In the Kitchen with Kids: A Play Kitchen You Won’t Hate

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Before we had a child we swore up and down that our house wouldn’t become a giant toy depository. Piles of kid toys – especially in the form of single function plastic crap with missing pieces  give me the willies. The Family Purchasing Clause of 2007 states: “One small child, consisting of 33.33% of the human inhabitants, shall not occupy 75% of the space, nor shall items that are solely for her purpose.”

People shook their heads and gave us those silently judging “Oh they just don’t know what it is like when a metric shit ton of plastic crap descends on your house. It is unavoidable! It just happens! I think they might be un-american!” Well, it is over 4 years later and we have fairly easily avoided it. Turns out it is completely possible – if you share a similar value and are intentional and conscious.

Generally, it plays out a little like this: if there isn’t a space for it, which in our small house is likely, then we don’t get it. We value anti-consumerism, so don’t tend to buy, or keep, things merely for the sake of having them. We aren’t militant about it, but that is the goal. Items serve a purpose and are used regularly, or we don’t have them. Most potential purchases get examined by a web of personal values, space to keep/store, and finances. Kid items aren’t exempt. If something can’t be put away after playing to contain it, then we don’t get it. Things are pretty organized. Games have a place; as do blocks, cars, stuffed animals, puzzles, and books.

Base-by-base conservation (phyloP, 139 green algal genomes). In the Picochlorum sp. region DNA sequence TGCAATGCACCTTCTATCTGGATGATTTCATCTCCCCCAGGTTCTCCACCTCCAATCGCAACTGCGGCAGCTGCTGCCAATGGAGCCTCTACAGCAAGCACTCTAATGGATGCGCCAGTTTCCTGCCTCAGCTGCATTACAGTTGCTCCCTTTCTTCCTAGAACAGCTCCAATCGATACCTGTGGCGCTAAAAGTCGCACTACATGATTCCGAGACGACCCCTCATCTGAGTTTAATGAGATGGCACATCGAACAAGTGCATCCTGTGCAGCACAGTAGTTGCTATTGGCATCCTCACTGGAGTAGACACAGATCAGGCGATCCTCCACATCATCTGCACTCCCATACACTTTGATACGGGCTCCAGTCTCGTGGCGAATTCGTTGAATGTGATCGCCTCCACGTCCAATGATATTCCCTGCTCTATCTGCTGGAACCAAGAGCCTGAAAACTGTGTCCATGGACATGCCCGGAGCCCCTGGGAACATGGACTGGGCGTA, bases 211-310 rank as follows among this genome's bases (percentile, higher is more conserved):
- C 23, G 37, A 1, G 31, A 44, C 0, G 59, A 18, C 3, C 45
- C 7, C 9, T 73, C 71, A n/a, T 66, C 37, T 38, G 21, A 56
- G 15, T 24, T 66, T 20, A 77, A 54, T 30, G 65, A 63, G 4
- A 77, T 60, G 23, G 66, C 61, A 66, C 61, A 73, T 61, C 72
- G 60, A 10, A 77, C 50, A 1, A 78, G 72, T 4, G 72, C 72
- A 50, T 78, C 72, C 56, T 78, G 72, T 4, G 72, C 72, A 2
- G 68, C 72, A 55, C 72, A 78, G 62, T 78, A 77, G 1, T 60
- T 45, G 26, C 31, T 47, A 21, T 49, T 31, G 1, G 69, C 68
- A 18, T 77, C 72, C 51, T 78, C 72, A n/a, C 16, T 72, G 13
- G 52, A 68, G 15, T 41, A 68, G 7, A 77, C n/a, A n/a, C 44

Cooking is also a value I hope to instill in the Babylady. Kids learn skills and values through play and modeled behavior. If you want your kid to cook they need to see you cooking, take part in cooking, and play at cooking. But those play kitchens? $400 for a nicer wood one? Or less for a crappy plastic one. Both take up a ridiculous amount of space and are singularly purposed. Ugh. What to do?

Enter the Ikea Bekväm Step Stool. People have varying opinions on IKEA. To the naysayers I say, whatever. You can organize your kid like nobody’s business and do it in a manner that won’t make you shudder every single time you look at it. We need to reach high objects. We think a play kitchen could be fun for her. She wants to “help” us make things. Transformation time!grow and resist IKEA hack bekvam step stool kids cooking

image from IKEA (Bekvam Step Stool)grow and resist ikea hack kids cooking bevkam stool

Finished

Bekväm Stool Hack

Need: Bekväm stool ($14.99), 4 Pannå coasters ($1.99), paint in any color, a few screws, 4 rubber concave wall door stops (something like this ~$6/total), and heavy-duty craft glue. Optional: an old shelf organizer & some staples.

  • Assemble stool, which is surprisingly easy. Yay!
  • Paint stool color of choice. We chose black, for no real reason that I can remember. Maybe we had it on hand?
  • The top of the stool will accommodate 4 coasters-turned-burners. I got red to simulate a hot stove. I adhered them with some heavy-duty craft glue and then put a screw in the middle of each. The glue has held up for the past 3 years so the screw was probably unnecessary.
  • Space the doorstops along front edge and glue/screw in place. Voila! You now have knobs!
  • I happened to find an old shelf organizer (somewhat like this) that we weren’t using to turn into an oven rack. You could use an unused file tray or something else. Goodwill usually has a lot of this type of thing. Or skip this step all together. I painted the organizer to match the stove and used a staple gun to attach it underneath.

That is it! For less than $30 (and that is if you get everything new) you can have a new play kitchen for your kid. That is small, unobtrusive, AND useful to everyone! It is her kitchen, her helping stool, but it works as originally intended for us to get things down from high spots. Win!grow and resist bekvam ikea step stool hack kids cooking

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